Schmidt's F1 blog: The tire madness

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V do not ask you to understand the new tire regulations. You will only get angry. About the inability of Formula 1 to write sensible rules. Even the Formula 1 veteran Pat Symonds admits: 'I tried to explain the tire rule in 250 words. It is not possible. A good idea was turned into a bad rule.'

Good idea, bad execution

What happened? Force India made the proposal in 2014 that each team should register their 2 tire compounds with Pirelli individually for each Grand Prix. That would reward or punish risky players, shake up the field a bit, make training and racing two different disciplines and definitely provide more topics of conversation.

That was a good idea. Of course, it was immediately rejected. The top teams were afraid that someone in midfield might benefit from it. Anything they cannot control is suspect to them. And Pirelli feared for its good reputation if one of the gamblers is in the pits for the first tire change after just 3 laps. A completely unfounded concern. The team would have the damage choosing tires that are too soft.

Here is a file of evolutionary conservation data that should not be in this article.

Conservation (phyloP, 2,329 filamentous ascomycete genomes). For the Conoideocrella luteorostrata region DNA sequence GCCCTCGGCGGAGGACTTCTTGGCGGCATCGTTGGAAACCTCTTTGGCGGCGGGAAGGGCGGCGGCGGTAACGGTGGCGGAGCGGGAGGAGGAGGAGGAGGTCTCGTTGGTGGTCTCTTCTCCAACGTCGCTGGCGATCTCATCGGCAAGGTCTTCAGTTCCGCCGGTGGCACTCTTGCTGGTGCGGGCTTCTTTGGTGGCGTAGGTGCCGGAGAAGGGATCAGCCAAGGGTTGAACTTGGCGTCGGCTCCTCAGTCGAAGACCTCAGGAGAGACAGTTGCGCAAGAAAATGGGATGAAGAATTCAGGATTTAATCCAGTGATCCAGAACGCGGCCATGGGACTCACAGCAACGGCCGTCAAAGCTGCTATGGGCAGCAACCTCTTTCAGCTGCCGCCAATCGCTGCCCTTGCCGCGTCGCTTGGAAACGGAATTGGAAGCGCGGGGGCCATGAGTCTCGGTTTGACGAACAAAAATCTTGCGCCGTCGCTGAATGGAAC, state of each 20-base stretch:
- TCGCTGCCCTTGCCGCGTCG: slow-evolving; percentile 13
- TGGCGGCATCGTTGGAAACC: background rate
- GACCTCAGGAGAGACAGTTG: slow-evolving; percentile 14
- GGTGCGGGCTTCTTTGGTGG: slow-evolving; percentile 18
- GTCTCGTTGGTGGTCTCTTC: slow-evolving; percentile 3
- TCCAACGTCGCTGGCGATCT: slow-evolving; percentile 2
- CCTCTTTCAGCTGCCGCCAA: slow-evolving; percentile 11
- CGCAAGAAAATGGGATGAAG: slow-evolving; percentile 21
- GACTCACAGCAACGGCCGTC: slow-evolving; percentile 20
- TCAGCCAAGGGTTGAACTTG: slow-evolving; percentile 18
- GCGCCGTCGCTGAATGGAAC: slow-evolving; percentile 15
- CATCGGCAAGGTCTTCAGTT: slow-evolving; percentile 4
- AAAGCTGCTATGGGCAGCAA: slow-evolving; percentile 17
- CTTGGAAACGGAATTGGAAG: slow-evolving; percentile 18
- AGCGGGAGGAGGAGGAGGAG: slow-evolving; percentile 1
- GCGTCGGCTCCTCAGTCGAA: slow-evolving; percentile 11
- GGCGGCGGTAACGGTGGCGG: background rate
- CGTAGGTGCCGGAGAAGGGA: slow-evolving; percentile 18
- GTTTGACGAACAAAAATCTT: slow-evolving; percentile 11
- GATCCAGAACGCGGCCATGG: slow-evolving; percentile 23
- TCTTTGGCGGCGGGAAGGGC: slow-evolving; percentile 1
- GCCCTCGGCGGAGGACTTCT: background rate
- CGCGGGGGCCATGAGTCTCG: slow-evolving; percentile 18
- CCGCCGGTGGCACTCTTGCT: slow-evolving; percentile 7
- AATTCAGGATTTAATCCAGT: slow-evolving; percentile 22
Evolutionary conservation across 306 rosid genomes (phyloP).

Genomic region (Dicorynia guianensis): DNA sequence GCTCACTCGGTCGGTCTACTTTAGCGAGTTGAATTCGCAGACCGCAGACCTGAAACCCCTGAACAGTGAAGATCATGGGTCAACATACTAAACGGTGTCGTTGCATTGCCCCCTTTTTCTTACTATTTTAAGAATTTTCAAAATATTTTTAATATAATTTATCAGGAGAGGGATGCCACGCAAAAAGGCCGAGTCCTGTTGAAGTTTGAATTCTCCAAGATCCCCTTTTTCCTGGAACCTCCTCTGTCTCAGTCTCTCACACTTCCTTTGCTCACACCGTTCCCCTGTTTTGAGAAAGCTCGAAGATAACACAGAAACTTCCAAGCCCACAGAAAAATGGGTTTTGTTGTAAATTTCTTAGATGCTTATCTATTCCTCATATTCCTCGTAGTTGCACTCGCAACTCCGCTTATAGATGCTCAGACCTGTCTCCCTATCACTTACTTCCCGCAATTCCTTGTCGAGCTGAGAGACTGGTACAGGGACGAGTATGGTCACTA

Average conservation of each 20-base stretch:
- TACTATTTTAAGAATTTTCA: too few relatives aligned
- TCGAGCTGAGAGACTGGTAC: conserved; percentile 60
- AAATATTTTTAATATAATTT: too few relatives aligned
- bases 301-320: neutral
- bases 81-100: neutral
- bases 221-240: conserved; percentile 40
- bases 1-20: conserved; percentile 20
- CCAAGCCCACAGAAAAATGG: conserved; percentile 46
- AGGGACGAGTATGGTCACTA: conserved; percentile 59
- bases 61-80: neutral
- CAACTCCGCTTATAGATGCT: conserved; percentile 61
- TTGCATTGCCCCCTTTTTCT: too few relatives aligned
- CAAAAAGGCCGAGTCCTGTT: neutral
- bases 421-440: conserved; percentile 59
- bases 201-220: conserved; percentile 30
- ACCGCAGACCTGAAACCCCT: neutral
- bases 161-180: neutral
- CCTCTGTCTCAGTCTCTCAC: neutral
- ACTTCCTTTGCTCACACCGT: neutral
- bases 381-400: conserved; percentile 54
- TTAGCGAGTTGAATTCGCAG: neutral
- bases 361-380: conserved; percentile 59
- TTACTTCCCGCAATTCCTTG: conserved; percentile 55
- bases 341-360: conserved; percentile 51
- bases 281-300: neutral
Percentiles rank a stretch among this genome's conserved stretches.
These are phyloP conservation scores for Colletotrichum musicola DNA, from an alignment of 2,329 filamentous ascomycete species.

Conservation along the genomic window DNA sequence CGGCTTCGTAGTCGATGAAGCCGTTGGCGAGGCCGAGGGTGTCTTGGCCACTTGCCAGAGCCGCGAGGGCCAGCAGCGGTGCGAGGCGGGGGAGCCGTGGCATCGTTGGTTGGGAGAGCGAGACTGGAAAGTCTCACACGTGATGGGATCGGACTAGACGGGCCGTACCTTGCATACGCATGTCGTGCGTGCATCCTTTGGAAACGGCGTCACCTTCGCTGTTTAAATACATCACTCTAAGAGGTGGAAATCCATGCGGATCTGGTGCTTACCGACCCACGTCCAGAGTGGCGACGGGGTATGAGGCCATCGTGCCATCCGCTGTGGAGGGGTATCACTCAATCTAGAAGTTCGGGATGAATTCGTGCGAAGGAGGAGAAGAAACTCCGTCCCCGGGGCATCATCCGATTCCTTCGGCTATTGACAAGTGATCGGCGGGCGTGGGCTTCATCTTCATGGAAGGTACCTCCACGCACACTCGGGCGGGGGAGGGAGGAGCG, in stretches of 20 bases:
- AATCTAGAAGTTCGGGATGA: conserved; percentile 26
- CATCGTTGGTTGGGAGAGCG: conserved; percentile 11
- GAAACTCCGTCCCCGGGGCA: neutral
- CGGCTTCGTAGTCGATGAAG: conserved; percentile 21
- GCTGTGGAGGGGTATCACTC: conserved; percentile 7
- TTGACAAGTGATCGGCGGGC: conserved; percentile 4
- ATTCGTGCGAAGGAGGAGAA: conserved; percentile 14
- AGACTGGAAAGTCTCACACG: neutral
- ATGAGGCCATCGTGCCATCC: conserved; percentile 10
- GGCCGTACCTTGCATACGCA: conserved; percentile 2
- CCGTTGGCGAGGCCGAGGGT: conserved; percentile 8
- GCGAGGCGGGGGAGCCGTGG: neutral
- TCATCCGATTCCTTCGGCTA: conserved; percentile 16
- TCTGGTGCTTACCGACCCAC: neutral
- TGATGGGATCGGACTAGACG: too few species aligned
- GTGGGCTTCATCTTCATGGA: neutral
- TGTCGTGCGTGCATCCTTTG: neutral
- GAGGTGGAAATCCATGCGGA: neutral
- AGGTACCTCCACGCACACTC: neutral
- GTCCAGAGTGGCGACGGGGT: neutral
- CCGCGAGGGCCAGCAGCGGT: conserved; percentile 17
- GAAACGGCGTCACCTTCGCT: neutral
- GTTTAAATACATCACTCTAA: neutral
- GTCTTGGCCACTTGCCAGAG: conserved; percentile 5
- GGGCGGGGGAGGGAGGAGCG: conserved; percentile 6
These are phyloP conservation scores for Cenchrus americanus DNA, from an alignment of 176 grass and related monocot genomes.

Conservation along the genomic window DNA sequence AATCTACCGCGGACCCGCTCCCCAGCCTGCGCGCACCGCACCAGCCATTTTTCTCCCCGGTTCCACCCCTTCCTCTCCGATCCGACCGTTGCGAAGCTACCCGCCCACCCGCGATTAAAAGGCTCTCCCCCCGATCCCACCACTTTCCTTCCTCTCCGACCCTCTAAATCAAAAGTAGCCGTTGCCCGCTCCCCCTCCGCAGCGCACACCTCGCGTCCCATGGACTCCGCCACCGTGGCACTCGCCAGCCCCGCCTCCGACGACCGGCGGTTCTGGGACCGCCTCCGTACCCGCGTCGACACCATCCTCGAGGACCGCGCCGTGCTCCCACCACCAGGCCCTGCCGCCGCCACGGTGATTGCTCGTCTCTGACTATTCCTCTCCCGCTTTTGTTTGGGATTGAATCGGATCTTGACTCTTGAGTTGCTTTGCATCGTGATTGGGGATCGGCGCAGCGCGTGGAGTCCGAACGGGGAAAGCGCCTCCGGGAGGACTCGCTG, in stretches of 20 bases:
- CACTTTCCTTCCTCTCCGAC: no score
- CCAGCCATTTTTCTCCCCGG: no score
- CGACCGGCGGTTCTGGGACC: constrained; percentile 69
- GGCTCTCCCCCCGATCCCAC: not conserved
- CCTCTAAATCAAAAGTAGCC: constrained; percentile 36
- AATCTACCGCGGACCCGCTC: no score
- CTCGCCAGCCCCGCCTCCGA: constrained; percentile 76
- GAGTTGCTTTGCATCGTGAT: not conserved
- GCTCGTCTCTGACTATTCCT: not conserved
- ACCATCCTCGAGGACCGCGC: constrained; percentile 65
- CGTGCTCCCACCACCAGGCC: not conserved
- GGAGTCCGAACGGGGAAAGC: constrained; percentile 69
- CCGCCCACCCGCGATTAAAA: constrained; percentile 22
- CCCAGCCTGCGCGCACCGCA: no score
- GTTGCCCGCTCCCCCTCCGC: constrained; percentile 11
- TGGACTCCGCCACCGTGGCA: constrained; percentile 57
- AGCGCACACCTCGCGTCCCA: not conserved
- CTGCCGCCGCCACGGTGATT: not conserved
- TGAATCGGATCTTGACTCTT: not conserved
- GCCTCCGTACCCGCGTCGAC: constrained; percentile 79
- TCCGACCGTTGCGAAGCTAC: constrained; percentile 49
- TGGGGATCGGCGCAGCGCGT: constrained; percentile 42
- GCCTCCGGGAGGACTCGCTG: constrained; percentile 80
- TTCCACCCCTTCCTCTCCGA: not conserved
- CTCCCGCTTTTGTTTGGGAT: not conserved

The tire regulations have been completely revised for the 2016 season.

Pirelli complicates tire regulations

To calm the mind, Pirelli offered the teams 3 of to provide a total of 5 mixes per race. But you mustn't believe that the teams can freely choose the mixes. Pirelli pre-sorts. And then there are very specific rules as to when you can use which compound.

The whole thing is so complicated that the 4 tire paragraphs under Article24 with the subtitles supply, quantity, control and deployment extend over 4 pages and a total of 30 individual points. Who should see through there? Didn't we want to make sport easier?

Are races even getting boring?

Symonds even fears that the Rule makes the races more boring. Because the top teams can possibly advance into Q3 with the second softest mixture and then start the race with it. With that, the hope dies that they will pit earlier for the first tire change.

The whole madness is once again the result of too much say by the teams and, in this case, Pirelli too. Every good proposal is broken down by questioners.


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